The negative Monday was attributed to the period after weekend in which there was scant information on the business happenings. Deyshappriya (2014, p.185) noted that the high positive Fridays was due to the trends in the proceeding days and the need to sell the share before the uncertainties of the weekend. From the study, it is arguable that the day of the week effect is based on the information available. The periods proceeding holidays were likely to experience slowdowns as the investors speculated on the market happenings. For instance, weekends precede Mondays. Similar trends in relation to yearly trends have been noticed in January. The reason for negative January is related to December festivities; hence, scarce information on the start of the year results in negative returns in January. In addition, Thomas (2002, p. 231) noted that calendar effect that resulted in high volatility on Mondays were due to the after stock closing on Friday. The investors were certain on the opening prices on Mondays bearing in mind that weekends are generally considered stable days. The analysis of the stock after the post-war pointed that there was reduced volatility; the daily mean volatility after the war was negative. The stability was attributed to the stable economic climate.
Raj & Kumari (2006, p. 241) noted that the day of the week and the month of the year variations were high during uncertainty periods compared to certain periods. Based on the findings, market anomalies should be explicitly studied and understood by investors in order to ensure that investment decisions are fruitful and guarantee positive returns. In an earlier study concerning the stock markets in Sri-Lanka, Thilakarathne et al. (2008, p.102), found that there existed positive Friday effect and negative Monday effect. According to the study, not all markets relate to the Random Walk hypothesis, i.e. stock markets cannot be predicted. Nath and Dalvi (2005, p. 7) noted that many markets across the globe have realised reduced average returns on Mondays and the high returns on Fridays. As a result, a trend has been developed in which the calendar effect has been actualised based on past trends. Chen and Lian (2004, 2894) pointed that the day of the week exists and has an effect on the volatility and the returns.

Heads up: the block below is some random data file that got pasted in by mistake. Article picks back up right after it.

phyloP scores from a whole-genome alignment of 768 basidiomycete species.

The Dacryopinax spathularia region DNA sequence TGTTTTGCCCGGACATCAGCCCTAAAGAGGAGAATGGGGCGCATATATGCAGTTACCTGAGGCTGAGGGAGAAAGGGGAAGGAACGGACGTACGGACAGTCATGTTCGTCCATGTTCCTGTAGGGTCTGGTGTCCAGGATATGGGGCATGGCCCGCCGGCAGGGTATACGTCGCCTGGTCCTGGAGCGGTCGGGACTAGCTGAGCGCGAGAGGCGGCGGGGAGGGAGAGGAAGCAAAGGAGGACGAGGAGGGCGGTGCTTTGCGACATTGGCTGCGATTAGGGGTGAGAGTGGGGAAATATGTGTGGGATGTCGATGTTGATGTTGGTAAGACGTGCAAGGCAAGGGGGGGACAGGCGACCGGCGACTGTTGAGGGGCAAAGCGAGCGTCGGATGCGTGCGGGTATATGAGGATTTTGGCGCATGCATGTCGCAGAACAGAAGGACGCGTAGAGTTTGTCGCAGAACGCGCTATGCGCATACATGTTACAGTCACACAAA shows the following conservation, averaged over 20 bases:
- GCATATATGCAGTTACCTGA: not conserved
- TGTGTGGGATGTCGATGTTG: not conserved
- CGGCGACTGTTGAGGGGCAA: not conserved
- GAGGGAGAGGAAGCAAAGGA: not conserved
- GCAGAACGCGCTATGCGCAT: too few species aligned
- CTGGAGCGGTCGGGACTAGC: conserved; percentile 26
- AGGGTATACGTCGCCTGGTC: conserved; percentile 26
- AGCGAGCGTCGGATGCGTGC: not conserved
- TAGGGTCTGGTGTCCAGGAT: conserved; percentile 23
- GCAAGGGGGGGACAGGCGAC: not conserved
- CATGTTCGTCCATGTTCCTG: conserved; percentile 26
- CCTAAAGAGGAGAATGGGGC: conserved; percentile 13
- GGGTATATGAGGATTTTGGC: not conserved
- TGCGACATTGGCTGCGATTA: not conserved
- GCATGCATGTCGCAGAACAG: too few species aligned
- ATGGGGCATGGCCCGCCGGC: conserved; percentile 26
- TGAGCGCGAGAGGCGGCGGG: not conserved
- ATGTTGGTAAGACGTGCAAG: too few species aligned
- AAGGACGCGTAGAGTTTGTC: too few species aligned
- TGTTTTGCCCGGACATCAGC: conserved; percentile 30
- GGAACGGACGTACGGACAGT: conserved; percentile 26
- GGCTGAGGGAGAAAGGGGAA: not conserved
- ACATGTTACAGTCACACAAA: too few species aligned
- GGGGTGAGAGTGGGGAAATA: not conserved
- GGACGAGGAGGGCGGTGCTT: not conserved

Month of the Year Effect
In order to determine the calendar effect on months, Mehdian and Perry (2002, p. 142) investigated the monthly effect. In various studies carried, negative effect was found in January in the established stock markets. However, for the emerging markets, the effect was null. Similar trends were established by Hillier, Draper and Faff (2006, p. 47) in a study of different established markets in United States and Europe. Despite the indication of the calendar effects in the various markets studied, Gu (2003, p. 1397) pointed that there was evidence that the monthly calendar effect of January was on decline in US equity markets. Coutts and Sheikh (2000, p. 491) concurred with the findings. According to Coutts and Sheikh (2000, p. 491), calendar effects in the emerging markets have significant influence while in the developed markets depict stable movements. Al-Saad and Moosa (2005, p. 66) noted that the January effect is not definite. The effect depends on the seasonality. For instance, in the analysis of the indices in Kuwait Stock Exchange, there was a negative July effect. The market presented a deviation from the normal January effect in other markets. Al-Saad and Moosa (2005. P. 66) attributed the changes to the summer holidays.
Guler (2013, p. 642) carried a study to examine January effect in stock returns targeting emerging markets. The studied markets included India, Turkey, Shanghai and Brazil. Power ratio method was applied in the study. The study established January effect varied. Some markets had the effect while other did not have the effect. Guler (2013, p.643) established the existence of January effect in China, Argentina and Turkey. In the other markets studied, the January effect was not established in the stock returns especially in Brazil and India. Earlier studies conducted by Coutts and Sheikh (2000, p.490) that investigated seasonality’s in Hong Kong market found that there were no seasonality changes in the stock market.
Many studies have examined the seasonality behaviour. The primary aims of the studies were geared to bringing efficiency in the Markets. The studies carried cut across different markets, from the developed markets such as Japan, US, and UK to the developing markets such as Korea, Malaysia, Taiwan, and Thailand. The studies indicated the existence of seasonal changes in the stock markets that influence the months of the year.